Definitions for bible belt
This page provides all possible meanings and translations of the word bible belt
Random House Webster's College Dictionary
an area chiefly in the S and midwestern U.S. noted for religious fundamentalism.
Origin of Bible Belt:
southern and midwestern United States where Protestant fundamentalism is dominant
An area in America in which Evangelical Protestantism is a pervasive or dominant part of the culture.
An area which socially conservative Christian Evangelical Protestantism is a pervasive or dominant part of the culture.
In the U.S. a region in the Southern or southeastern part of the country where Southern Baptist Convention denomination is strong, noted for conservative and evangelical values.
Origin: Bible + belt in the sense of a strip of area on a map.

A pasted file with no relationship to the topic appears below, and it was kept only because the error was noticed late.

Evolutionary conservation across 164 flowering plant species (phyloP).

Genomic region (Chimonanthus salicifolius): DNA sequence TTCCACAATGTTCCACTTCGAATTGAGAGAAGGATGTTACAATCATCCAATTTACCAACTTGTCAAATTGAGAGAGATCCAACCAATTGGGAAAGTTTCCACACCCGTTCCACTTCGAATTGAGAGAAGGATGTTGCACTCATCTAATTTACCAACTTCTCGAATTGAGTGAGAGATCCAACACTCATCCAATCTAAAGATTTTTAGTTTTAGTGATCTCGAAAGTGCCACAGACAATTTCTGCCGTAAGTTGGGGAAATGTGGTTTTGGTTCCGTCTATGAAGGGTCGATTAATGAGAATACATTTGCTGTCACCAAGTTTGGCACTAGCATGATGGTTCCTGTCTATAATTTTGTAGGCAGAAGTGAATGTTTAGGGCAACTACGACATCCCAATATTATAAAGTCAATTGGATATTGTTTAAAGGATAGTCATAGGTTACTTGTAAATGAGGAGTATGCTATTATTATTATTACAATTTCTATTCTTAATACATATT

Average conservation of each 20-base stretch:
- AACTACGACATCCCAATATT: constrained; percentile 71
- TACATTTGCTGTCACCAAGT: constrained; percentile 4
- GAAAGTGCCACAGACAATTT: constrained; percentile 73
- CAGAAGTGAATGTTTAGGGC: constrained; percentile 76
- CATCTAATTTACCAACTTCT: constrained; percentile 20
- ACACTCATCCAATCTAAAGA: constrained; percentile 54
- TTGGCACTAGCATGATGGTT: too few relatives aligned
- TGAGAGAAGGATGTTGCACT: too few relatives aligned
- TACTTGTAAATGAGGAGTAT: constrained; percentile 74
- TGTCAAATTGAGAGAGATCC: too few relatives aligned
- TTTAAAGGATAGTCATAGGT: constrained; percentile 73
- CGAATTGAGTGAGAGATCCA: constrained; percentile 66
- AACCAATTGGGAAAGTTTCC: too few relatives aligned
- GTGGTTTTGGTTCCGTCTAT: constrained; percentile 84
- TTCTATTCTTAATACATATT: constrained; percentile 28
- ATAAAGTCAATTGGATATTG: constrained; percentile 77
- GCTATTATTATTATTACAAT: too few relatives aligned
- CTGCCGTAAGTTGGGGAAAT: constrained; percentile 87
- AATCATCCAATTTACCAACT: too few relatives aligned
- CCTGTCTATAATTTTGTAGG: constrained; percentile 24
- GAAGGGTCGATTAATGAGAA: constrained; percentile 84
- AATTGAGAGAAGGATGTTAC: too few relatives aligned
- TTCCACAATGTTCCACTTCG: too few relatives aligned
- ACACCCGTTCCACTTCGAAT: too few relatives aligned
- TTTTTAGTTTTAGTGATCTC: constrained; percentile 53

The Bible Belt is an informal term for a region in the south-eastern and south-central United States in which socially conservative evangelical Protestantism is a significant part of the culture and Christian church attendance across the denominations is generally higher than the nation's average. The Bible Belt consists of much of the Southern United States. During the colonial period, the South was a stronghold of the Anglican church. Its transition to a stronghold of non-Anglican Protestantism occurred gradually over the next century as a series of religious revival movements, many associated with the Baptist denomination, gained great popularity in the region. The region is usually contrasted with the mainline Protestantism and Catholicism of the northeastern United States, the religiously diverse Midwest and Great Lakes, the Mormon Corridor in Utah and southern Idaho, and the relatively secular western United States. Whereas the state with the highest percentage of residents identifying as non-religious is the New England state of Vermont at 34%, in the Bible Belt state of Alabama it is just 6%. Mississippi has the highest proportion of Baptists, at 55%. The earliest known usage of the term "Bible Belt" was by American journalist and social commentator H. L. Mencken, who in 1924 wrote in the Chicago Daily Tribune: "The old game, I suspect, is beginning to play out in the Bible Belt." Mencken claimed the term as his invention in 1927.
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